This week, Jones talked about three of her favorite local venues.

1. Beyond Baroque. This is a favorite of mine because it gives me a reason to go to Santa Monica, enjoy the beach, and then end the day with a gorgeous poetry reading.

2. The Los Angeles Public Library. This is where I got to experience readings by so many hometown favorites for the first time. Percival Everett, Dana Johnson, Lynell George, Tisa Bryantand Robin Coste Lewis are all LA writers that I first came to know through programming at the downtown branch.

3. The Salt Eaters Bookshop. I’m also very excited for everything that’s brewing at the Salt Eaters Bookshop in Inglewood. It’s a new Black woman-owned bookstore that focuses on Black literature, and especially Black poetry. As if the Toni Cade Bambara homage in their name was not already spectacular, I love their Zora Neale Hurston wallpaper, Latasha Harlins mural, and thoughtful curation around books both classic and urgent to the lives of Black women today.

Keep reading

On family: In January 2020, Ocean Vuong told book club readers he wrote the first draft of his bestselling novel, “On Earth We’re Briefly Gorgeous,” by hand – and in a closet. Vuong returns to poetry this month with a new collection focused on his mother’s death that incorporates fragments of her life (one poem in “Time Is a Mother” is based on her Amazon orders). “The immediacy of the verse and the universality of family loss will surely bring new readers to Vuong – and to poetry,” writes critic Bethanne Patrick.

April books: “When have we ever believed that the world was not ending?” asks a character in Emily St. John Mandel’s “Sea of ​​Tranquility.” A previous book club guest, Mandel has a new sci-fi saga about a time-travel wormhole and a group of lost souls who might hold the key to humanity’s survival. “Sea of ​​Tranquility” is on Patrick’s list of 10 books to add to your reading list in April.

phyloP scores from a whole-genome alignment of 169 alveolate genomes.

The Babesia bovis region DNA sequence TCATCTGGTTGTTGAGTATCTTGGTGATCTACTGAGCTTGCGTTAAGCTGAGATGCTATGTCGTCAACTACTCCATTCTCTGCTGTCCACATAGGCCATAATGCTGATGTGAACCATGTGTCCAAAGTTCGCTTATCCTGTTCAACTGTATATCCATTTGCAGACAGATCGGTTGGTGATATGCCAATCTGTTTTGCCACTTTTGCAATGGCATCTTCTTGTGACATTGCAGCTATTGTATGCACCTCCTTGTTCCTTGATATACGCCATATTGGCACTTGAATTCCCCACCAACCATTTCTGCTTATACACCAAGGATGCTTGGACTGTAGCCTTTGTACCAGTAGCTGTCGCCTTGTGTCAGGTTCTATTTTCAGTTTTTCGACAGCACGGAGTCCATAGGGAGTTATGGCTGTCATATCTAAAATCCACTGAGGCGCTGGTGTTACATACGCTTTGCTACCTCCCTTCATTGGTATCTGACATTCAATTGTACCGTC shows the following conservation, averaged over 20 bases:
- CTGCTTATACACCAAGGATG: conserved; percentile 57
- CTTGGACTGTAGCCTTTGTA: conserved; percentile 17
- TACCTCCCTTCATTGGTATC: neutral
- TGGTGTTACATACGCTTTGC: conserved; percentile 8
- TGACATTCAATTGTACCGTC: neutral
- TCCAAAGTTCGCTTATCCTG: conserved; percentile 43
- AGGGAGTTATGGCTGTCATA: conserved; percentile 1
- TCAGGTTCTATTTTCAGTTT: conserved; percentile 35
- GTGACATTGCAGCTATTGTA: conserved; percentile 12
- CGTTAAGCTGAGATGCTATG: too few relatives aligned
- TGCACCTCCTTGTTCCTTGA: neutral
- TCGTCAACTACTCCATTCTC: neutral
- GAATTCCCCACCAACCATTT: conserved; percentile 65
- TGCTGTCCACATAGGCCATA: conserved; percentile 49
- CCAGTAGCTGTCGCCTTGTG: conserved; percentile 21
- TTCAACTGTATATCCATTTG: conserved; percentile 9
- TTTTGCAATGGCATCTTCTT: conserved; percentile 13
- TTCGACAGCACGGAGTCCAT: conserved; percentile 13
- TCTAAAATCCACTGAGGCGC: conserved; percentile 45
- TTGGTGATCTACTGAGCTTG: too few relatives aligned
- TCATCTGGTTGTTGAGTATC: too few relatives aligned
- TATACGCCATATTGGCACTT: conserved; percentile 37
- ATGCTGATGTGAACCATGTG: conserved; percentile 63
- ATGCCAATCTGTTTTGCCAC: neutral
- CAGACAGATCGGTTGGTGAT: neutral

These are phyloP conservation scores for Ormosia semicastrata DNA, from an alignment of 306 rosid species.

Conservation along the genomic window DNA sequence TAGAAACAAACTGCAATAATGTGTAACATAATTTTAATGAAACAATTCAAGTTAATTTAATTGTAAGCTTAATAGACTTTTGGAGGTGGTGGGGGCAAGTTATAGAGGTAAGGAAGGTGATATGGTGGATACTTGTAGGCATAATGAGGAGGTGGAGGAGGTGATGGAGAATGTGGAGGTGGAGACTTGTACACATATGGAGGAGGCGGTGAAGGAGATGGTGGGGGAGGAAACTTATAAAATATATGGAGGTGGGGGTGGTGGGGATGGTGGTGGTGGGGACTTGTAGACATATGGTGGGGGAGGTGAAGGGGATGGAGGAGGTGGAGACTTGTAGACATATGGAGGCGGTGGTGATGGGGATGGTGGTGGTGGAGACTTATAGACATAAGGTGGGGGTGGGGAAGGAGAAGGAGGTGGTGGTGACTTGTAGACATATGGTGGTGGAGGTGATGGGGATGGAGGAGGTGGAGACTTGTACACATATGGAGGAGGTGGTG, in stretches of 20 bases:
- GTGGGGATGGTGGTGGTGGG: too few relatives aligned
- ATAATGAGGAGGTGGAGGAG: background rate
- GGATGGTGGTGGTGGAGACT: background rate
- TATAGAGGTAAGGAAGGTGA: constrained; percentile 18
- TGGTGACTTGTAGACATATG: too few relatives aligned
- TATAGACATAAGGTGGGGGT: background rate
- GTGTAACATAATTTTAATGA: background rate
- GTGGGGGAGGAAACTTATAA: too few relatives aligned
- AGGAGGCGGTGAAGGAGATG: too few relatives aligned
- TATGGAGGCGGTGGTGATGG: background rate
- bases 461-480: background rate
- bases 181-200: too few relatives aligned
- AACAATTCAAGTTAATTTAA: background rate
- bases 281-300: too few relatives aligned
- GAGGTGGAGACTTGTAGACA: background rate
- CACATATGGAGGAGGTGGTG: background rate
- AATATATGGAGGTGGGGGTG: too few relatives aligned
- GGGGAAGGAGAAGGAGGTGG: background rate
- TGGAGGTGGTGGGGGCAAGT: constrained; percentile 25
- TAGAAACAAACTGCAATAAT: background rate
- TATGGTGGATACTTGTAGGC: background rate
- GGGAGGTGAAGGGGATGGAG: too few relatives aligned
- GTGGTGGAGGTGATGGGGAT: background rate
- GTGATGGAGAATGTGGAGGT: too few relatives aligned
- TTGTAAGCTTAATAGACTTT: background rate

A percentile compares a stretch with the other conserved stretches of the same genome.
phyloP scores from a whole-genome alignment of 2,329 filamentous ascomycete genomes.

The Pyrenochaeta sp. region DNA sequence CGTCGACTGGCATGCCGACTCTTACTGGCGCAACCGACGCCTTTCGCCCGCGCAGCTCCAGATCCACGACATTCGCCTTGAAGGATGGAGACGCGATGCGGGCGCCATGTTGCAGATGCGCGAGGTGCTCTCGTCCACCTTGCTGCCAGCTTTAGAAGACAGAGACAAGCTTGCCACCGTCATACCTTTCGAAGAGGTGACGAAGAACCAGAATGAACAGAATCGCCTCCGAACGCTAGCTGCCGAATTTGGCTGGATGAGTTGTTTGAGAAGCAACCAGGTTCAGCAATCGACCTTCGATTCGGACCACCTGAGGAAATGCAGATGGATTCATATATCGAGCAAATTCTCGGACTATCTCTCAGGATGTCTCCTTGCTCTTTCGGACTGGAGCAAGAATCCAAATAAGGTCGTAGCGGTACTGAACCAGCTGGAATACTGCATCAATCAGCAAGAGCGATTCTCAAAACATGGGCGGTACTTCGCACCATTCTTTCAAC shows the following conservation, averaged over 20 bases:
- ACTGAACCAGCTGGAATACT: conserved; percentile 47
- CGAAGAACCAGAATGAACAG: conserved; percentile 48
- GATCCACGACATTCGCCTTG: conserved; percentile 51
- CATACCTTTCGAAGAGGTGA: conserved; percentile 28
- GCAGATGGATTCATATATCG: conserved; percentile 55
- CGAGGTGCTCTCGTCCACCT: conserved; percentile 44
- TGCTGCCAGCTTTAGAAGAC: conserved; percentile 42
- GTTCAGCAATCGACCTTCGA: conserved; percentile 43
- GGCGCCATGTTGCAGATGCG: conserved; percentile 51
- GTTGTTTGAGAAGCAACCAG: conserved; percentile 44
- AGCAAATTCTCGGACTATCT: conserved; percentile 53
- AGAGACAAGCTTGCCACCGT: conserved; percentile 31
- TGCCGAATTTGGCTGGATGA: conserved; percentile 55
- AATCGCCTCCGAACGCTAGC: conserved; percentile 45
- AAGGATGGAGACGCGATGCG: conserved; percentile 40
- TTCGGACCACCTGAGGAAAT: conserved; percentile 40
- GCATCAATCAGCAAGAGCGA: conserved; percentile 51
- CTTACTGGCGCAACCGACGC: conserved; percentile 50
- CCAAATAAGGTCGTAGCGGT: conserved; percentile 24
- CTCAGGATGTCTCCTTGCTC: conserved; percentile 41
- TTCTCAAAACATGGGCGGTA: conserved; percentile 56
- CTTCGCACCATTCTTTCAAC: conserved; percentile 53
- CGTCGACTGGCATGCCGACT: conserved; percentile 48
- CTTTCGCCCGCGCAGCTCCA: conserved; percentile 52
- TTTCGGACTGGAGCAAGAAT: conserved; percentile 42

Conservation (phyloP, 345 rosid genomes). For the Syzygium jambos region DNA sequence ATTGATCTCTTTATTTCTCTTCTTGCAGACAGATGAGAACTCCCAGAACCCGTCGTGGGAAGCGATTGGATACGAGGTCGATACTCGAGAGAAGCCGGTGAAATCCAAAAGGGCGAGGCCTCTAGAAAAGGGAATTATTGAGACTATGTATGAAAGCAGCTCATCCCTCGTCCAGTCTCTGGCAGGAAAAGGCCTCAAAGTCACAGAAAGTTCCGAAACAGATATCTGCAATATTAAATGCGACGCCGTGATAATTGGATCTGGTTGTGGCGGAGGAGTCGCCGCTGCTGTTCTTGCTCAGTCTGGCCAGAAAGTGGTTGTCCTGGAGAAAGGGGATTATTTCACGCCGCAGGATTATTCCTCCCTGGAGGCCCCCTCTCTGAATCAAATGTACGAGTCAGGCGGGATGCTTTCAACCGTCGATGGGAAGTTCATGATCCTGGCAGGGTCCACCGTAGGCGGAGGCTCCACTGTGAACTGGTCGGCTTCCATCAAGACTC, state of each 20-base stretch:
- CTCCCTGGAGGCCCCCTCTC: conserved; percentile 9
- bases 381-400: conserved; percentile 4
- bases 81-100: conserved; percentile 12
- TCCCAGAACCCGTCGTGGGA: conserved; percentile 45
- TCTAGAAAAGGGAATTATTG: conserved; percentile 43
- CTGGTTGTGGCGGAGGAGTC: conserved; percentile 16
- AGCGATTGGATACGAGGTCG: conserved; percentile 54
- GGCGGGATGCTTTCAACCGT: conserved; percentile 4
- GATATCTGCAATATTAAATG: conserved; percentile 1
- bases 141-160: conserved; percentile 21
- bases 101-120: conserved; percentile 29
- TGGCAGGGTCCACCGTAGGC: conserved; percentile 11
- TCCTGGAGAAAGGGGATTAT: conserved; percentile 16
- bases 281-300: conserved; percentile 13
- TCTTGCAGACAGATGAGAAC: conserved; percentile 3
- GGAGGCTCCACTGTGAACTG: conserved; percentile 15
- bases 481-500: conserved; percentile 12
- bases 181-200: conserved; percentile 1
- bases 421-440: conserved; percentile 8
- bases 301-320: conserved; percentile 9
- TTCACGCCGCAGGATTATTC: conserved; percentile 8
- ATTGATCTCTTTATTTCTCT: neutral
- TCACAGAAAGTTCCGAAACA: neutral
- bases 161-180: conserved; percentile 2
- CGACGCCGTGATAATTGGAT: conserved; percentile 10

White wheels: The new issue of Citric Acid features “Ghost Bike,” poetry from writer, teacher and recumbent bicycle rider Virginia Shank. “We all travel the same unsafe streets and face the same risks; it could just as easily be any one of us. ”

Romance reads: This new study analyzed Google Trends searches for “The Best Romance Novels” for every US state in January 2022. The California pick? “Maurice” by EM Forstervia Publisher’s Weekly.

Where reading is a cure. This week’s sad news about actor Bruce Willis brings to mind Louise Steinman’s story about the Aphasia Book Club at the Echo Park Branch of the Los Angeles Public Library. It’s a lifeline for people struggling with language.

A woman stands on a beach, smiling.

Reyna Grande, author of “A Ballad of Love and Glory.”

(Imran Chaudhry
)

Reyna’s reading list

On Tuesday, author Reyna Grande joined book club readers to discuss a “A Ballad of Love and Glory” with Times editor Steve Padilla. She talked about her time at Pasadena City College, her journey as a novelist and nonfiction author, and seven years researching her first historical novel.

Grande says she read more than 100 books to learn everything she could about the Mexican-American War and the St. Patrick’s Battalion, a unit of Irish soldiers who fought for Mexico.

She shared her favorite books on the era for further reading, including the work of historians Peter Stevens (“The Rogue’s March”), Robert Miller (“Shamrock and Sword”) and Michael Hogan (“The Irish Soldiers of Mexico”). She also enjoyed “The US-Mexican War: A Binational Reader” by Christopher Conway; “So Far From God: The US War With Mexico, 1846–1848” by John SD Eisenhower; and “A Wicked War: Polk, Clay, Lincoln, and the 1846 US Invasion of Mexico” by Amy S. Greenberg.

ICYMI: Watch the entire book club discussion here.

If you enjoy our community book club: The Times has offered many book club conversations and other live journalism events free and virtual to make it easy for readers to connect with authors and newsmakers during the pandemic. Please consider supporting the new Los Angeles Times Community Fund.

Leave a Comment